Doing more, with less
Almost all of us have had to deal with that reality in our careers. At BVAA, this is no different.
Many people wrongly assume the BVAA is a charity. We are a Ltd company (but with no share capital). So, we face the same issues that members do – where will we derive income, when there’s less money around in the marketplace? All this in an atmosphere where spending on association subscriptions comes under ever greater scrutiny in the search for ‘value for money.’
So it was with regard to our subscriptions income. We reached our budgeted target this year, but some contraction and consolidation continued, with outcomes for BVAA that may ripple on for a year or two yet.
Two non-subs lines that we have relied upon in recent years are Training and Exhibitions.
On average we draw our training delegates 50/50 from the user-base and the membership. As a discretionary spend in the current climate, this line was inevitably affected from both customer streams, but did recover to be on a par to last year. This success however was largely derived from choosing to deliver in more geographical locations and broadening the offer, plus some good, old-fashioned campaigning.
As a non-Valve World year, and thus the trough in our cycle, our exhibitions income and costs were expected to be diminished in 2017/18. Pre-bookings for Valve World 2018 (next financial year) remain buoyant however and should be much improved over the 2016 event. This year we did better overall from exhibitions than planned thanks to the superb success in extending the desktop exhibition programme, by number and by previously unvisited hosts, and credit for this must go to the effervescent Rob Boycott, BVAA’s hard working Business Development Consultant. The benefits to be derived from these additional opportunities for members cannot be overstated.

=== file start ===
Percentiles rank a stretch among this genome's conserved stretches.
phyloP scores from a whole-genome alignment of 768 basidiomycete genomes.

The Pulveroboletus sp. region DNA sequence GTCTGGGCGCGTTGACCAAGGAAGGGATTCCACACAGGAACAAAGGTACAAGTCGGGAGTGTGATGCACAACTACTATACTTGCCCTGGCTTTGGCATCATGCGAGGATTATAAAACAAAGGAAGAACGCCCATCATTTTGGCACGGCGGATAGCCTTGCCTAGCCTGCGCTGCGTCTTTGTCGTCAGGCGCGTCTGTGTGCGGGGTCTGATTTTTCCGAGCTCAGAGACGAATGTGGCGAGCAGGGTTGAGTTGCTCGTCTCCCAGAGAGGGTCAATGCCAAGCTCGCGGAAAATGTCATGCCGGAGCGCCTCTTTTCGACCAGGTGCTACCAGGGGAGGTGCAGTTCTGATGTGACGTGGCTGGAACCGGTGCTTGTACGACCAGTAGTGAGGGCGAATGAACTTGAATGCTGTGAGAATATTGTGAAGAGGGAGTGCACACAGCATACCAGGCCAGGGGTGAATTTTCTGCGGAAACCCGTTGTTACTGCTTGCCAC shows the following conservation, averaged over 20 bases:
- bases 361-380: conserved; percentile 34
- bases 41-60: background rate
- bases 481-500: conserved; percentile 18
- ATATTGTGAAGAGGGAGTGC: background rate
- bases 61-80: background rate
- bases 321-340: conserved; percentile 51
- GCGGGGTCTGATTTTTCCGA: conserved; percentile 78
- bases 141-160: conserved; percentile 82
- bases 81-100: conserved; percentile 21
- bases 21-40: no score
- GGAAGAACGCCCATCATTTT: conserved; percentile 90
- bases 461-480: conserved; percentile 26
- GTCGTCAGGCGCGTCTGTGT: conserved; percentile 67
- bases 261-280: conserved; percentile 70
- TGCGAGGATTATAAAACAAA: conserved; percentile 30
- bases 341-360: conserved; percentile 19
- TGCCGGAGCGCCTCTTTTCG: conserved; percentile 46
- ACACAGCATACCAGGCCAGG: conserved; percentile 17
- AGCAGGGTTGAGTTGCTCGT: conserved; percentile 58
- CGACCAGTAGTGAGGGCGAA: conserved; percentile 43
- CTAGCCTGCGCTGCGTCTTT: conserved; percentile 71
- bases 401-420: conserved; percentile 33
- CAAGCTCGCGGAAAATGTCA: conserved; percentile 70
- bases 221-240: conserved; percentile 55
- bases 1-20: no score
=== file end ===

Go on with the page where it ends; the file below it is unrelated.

There is a temptation to trim staffing in tougher times, but the BVAA Board showed great resilience in not only maintaining our head count, but also extending it to meet the new demands upon us. I’m delighted that our Marketing Co-ordinator Natalie Miller is making such a superb job of Valveuser magazine, with all pre-press work now being done in-house, and Barbara Lestak-Maynes is bringing her experience to bear on the avalanche of new events that we are now hosting.
This has enabled Karen Webb and I, supported ably by Barbra Homer, to focus our attention on member contact, understand your needs and briefing you more fully on member services and how to achieve better value.
Our Technical Consultant Martin Greenhalgh continues to steer our Technical Groups in his own inimitable style, and I’m very pleased to see new activities such as that with the Energy Institute – importantly involving the customer-base – coming online.
The Future Leaders Programme will feature elsewhere in this review. However I will add here this is the most satisfying activity of my trade association career. As we move into the third year of this initiative, it appears our fears of not having the talent we require in our industry were unfounded. We just have to seek it out, invest in it, develop it, then let it have the latitude it needs to make a difference!
To close, it is going to be a strange experience, attending a BVAA Board meeting that does not include David Millar among its number. David joined the Board just as I was appointed, and he’s been a largely ever-present component since. I’m not sure it will be quite the same without him. That said, BVAA members are extremely fortunate in having such a dynamic and talented executive body as they do, and with their and new Chair Colin Findlay’s support I’m positive we can raise BVAA to even greater heights.
Published in Valve User Magazine Issue 44